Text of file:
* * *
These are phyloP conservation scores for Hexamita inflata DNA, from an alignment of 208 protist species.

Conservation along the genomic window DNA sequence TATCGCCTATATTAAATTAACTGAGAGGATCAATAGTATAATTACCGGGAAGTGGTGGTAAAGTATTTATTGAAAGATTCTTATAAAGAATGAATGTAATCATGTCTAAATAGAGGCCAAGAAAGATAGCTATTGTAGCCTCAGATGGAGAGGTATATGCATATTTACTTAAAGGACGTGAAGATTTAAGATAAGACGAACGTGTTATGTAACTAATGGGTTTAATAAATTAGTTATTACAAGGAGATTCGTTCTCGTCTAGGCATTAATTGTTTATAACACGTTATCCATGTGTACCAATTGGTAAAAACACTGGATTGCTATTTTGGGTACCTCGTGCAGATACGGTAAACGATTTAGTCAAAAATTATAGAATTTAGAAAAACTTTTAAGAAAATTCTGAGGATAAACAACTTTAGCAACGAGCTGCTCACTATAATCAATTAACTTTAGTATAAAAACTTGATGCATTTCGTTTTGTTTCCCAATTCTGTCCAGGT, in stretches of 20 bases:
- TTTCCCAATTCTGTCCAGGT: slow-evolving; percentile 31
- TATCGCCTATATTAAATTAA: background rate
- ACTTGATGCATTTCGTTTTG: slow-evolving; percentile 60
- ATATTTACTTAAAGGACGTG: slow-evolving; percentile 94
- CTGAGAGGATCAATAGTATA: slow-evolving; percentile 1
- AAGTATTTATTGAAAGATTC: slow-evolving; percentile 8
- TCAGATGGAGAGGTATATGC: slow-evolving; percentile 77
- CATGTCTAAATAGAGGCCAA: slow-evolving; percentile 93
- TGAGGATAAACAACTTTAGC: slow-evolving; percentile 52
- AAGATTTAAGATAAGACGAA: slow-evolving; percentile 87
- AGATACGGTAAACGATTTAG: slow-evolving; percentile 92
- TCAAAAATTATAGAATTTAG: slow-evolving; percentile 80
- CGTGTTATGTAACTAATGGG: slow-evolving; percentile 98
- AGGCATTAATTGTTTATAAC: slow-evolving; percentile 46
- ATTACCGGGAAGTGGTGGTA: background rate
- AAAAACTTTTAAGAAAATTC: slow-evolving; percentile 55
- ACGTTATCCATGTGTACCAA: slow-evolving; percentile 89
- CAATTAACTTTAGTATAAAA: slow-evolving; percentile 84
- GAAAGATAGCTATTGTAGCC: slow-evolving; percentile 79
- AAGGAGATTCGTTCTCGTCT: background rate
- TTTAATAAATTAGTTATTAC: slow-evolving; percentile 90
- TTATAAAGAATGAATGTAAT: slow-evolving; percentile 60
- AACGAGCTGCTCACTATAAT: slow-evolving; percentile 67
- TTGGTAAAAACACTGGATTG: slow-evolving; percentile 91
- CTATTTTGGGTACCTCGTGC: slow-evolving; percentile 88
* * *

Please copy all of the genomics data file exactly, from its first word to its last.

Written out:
These are phyloP conservation scores for Hexamita inflata DNA, from an alignment of 208 protist species.

Conservation along the genomic window DNA sequence TATCGCCTATATTAAATTAACTGAGAGGATCAATAGTATAATTACCGGGAAGTGGTGGTAAAGTATTTATTGAAAGATTCTTATAAAGAATGAATGTAATCATGTCTAAATAGAGGCCAAGAAAGATAGCTATTGTAGCCTCAGATGGAGAGGTATATGCATATTTACTTAAAGGACGTGAAGATTTAAGATAAGACGAACGTGTTATGTAACTAATGGGTTTAATAAATTAGTTATTACAAGGAGATTCGTTCTCGTCTAGGCATTAATTGTTTATAACACGTTATCCATGTGTACCAATTGGTAAAAACACTGGATTGCTATTTTGGGTACCTCGTGCAGATACGGTAAACGATTTAGTCAAAAATTATAGAATTTAGAAAAACTTTTAAGAAAATTCTGAGGATAAACAACTTTAGCAACGAGCTGCTCACTATAATCAATTAACTTTAGTATAAAAACTTGATGCATTTCGTTTTGTTTCCCAATTCTGTCCAGGT, in stretches of 20 bases:
- TTTCCCAATTCTGTCCAGGT: slow-evolving; percentile 31
- TATCGCCTATATTAAATTAA: background rate
- ACTTGATGCATTTCGTTTTG: slow-evolving; percentile 60
- ATATTTACTTAAAGGACGTG: slow-evolving; percentile 94
- CTGAGAGGATCAATAGTATA: slow-evolving; percentile 1
- AAGTATTTATTGAAAGATTC: slow-evolving; percentile 8
- TCAGATGGAGAGGTATATGC: slow-evolving; percentile 77
- CATGTCTAAATAGAGGCCAA: slow-evolving; percentile 93
- TGAGGATAAACAACTTTAGC: slow-evolving; percentile 52
- AAGATTTAAGATAAGACGAA: slow-evolving; percentile 87
- AGATACGGTAAACGATTTAG: slow-evolving; percentile 92
- TCAAAAATTATAGAATTTAG: slow-evolving; percentile 80
- CGTGTTATGTAACTAATGGG: slow-evolving; percentile 98
- AGGCATTAATTGTTTATAAC: slow-evolving; percentile 46
- ATTACCGGGAAGTGGTGGTA: background rate
- AAAAACTTTTAAGAAAATTC: slow-evolving; percentile 55
- ACGTTATCCATGTGTACCAA: slow-evolving; percentile 89
- CAATTAACTTTAGTATAAAA: slow-evolving; percentile 84
- GAAAGATAGCTATTGTAGCC: slow-evolving; percentile 79
- AAGGAGATTCGTTCTCGTCT: background rate
- TTTAATAAATTAGTTATTAC: slow-evolving; percentile 90
- TTATAAAGAATGAATGTAAT: slow-evolving; percentile 60
- AACGAGCTGCTCACTATAAT: slow-evolving; percentile 67
- TTGGTAAAAACACTGGATTG: slow-evolving; percentile 91
- CTATTTTGGGTACCTCGTGC: slow-evolving; percentile 88